[Date Prev][Date Next][Thread Prev][Thread Next][Date Index][Thread Index][Subject Index][Author Index]
Re: Pronunciation Database
> Date: Mon, 04 Apr 2005 19:09:54 -0400
> From: Tyler Kerr <email@example.com>
> I find myself constantly butchering various dinosaur names on almost
> a daily basis. Does anyone know of an online database that provides
> the pronunciation of the name as well as the facts?
The best I've seen on this count is Jeff Poling's _Dinosauria On-Line_
which includes Ben Creisler's pronunciation guide at
Two caveats, though: one is that this work is now nine years old, so
many more recent names are not included. The other is that in many
cases there seems to no consensus over which pronunciation is correct:
for example, I have heard _Deinonychus_ pronounced as both
Die-no-NIKE-us and Di-NON-i-chus.
The good news is that there seems to be a trend for the authors of
names to specify in the papers how they want them to be pronounced.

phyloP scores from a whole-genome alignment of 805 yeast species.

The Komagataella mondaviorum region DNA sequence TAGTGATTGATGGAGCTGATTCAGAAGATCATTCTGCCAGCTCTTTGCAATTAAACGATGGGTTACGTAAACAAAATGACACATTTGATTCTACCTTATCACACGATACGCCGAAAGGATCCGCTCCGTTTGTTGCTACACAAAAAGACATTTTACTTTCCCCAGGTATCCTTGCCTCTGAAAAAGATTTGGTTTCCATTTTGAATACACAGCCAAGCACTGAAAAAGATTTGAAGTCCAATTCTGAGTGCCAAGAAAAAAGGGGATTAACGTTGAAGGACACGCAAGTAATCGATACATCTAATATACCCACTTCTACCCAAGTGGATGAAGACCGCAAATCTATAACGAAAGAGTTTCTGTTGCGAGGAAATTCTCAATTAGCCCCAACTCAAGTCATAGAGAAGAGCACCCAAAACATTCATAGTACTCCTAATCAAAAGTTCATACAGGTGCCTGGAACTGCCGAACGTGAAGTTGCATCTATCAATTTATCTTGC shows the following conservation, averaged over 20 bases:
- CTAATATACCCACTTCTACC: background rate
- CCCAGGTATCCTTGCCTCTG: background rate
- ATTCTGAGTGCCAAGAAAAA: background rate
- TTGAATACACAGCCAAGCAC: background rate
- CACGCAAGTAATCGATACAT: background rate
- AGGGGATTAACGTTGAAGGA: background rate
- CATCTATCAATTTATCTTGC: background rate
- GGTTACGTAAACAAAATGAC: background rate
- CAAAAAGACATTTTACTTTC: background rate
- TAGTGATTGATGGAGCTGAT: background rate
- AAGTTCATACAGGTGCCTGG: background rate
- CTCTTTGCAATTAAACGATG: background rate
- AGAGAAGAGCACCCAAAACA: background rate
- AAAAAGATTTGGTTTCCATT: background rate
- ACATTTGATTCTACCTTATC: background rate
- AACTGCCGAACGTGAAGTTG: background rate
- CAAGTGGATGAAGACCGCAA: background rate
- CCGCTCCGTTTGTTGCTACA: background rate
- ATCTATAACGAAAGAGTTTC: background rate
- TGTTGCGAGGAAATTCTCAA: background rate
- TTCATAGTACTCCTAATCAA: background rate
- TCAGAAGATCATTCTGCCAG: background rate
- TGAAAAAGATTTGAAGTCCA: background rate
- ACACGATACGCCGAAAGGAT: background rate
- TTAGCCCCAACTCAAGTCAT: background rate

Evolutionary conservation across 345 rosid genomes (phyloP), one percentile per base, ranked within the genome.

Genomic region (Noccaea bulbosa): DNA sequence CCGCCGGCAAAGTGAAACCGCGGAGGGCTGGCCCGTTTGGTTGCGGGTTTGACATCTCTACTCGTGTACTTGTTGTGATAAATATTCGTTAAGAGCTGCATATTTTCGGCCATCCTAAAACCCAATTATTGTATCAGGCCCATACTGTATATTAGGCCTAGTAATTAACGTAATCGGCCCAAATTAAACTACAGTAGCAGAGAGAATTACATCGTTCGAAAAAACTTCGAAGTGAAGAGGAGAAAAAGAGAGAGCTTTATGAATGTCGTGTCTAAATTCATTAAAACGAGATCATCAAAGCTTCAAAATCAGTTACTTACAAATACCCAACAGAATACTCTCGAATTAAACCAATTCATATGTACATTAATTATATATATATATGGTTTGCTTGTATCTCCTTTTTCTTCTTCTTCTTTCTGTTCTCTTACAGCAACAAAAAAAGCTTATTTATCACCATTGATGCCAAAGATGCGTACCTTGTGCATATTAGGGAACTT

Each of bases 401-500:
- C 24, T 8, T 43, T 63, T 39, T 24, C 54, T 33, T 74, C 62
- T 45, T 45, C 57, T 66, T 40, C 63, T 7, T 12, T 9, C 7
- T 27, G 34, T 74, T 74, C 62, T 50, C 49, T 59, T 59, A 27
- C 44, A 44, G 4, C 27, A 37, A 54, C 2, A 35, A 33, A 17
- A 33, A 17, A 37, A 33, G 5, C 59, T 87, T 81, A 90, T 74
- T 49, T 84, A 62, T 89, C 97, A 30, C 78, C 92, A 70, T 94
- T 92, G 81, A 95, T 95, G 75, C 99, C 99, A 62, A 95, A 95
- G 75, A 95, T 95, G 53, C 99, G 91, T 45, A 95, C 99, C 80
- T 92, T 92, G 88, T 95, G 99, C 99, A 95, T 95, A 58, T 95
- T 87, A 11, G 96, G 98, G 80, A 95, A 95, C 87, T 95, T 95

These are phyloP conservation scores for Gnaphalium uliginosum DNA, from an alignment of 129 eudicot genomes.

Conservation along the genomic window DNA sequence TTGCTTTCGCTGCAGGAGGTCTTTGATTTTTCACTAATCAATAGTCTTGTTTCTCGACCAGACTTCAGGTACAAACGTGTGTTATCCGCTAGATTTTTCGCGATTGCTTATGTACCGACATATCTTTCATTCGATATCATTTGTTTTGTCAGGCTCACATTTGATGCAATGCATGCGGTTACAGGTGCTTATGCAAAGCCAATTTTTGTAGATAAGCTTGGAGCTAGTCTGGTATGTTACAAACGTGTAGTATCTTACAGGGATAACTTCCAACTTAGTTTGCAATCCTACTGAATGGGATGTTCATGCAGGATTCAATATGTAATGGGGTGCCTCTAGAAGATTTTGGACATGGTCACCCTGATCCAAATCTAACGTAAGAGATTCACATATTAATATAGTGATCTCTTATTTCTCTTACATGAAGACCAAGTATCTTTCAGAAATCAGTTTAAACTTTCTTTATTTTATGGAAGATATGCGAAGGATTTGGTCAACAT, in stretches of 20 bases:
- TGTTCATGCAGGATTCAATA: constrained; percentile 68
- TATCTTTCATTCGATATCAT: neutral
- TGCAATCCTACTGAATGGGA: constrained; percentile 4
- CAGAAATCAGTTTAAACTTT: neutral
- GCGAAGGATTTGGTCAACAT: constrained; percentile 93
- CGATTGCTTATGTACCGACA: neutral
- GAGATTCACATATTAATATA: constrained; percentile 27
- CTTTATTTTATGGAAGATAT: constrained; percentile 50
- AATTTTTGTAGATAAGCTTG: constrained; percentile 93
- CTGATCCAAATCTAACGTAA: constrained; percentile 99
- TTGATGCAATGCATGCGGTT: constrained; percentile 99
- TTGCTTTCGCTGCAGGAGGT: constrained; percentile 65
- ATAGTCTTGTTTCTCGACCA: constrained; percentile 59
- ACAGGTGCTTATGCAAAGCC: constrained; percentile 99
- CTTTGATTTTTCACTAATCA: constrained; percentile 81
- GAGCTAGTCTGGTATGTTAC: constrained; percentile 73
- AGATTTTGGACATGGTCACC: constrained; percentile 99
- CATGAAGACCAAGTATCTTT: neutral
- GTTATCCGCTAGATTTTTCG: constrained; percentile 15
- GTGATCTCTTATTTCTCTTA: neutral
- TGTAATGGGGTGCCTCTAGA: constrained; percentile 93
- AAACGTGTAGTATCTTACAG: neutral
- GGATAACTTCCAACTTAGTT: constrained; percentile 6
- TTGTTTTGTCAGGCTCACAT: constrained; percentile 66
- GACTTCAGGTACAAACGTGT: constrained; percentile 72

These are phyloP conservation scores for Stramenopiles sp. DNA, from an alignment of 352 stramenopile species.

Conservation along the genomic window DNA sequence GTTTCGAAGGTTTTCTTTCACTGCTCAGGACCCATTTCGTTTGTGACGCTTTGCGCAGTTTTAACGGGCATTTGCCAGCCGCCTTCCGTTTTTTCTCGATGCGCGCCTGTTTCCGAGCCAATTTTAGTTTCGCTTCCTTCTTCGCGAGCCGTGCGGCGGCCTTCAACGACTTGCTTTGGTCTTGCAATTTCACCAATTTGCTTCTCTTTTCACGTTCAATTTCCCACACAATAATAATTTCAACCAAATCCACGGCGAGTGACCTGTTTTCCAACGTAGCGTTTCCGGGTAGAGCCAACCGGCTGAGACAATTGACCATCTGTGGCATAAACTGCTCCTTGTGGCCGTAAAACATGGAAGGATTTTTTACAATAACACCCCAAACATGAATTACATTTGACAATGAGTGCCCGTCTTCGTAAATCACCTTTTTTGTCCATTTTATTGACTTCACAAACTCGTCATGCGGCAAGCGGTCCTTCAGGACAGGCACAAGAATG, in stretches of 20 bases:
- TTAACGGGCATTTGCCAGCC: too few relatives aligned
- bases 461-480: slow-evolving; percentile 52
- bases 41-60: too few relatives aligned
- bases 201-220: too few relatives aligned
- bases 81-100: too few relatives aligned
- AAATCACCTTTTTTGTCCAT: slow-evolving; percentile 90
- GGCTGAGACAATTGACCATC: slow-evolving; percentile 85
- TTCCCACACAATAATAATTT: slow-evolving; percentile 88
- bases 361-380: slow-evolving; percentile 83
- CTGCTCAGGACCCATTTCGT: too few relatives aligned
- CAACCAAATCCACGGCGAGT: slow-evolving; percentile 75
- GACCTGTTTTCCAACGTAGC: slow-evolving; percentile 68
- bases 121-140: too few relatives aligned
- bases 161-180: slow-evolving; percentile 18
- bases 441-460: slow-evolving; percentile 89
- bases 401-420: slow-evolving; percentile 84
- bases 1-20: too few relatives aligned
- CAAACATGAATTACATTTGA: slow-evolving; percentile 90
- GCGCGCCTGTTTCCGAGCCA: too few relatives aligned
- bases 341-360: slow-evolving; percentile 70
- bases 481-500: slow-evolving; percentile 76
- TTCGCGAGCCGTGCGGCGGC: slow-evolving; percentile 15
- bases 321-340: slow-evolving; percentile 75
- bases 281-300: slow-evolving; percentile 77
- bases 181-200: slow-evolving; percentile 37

For example, Harris and Dodson's paper describing _Suuwassea_,
Harris, J. D. and Peter Dodson. 2004. A new diplodocoid
sauropod dinosaur from the Upper Jurassic Morrison Formation
of Montana, USA. Acta Palaeontologica Polonica 49(2):
Genus Suuwassea nov.
Etymology: From the Crow (Native American)
"suuwassa". Intended pronunciation: "SOO-oo-WAH-see-uh".
The spelling of the name follows the best current orthography
for the Crow language, which does not use Latin characters;
the pronunciation is approximate and simplified.
Very helpful. And, by the way, you can download the paper from
/o ) \/ Mike Taylor <firstname.lastname@example.org> http://www.miketaylor.org.uk
)_v__/\ "My doctor told me to stop having intimate dinners for four.
Unless there are three other people" -- Orson Welles.
Listen to free demos of soundtrack music for film, TV and radio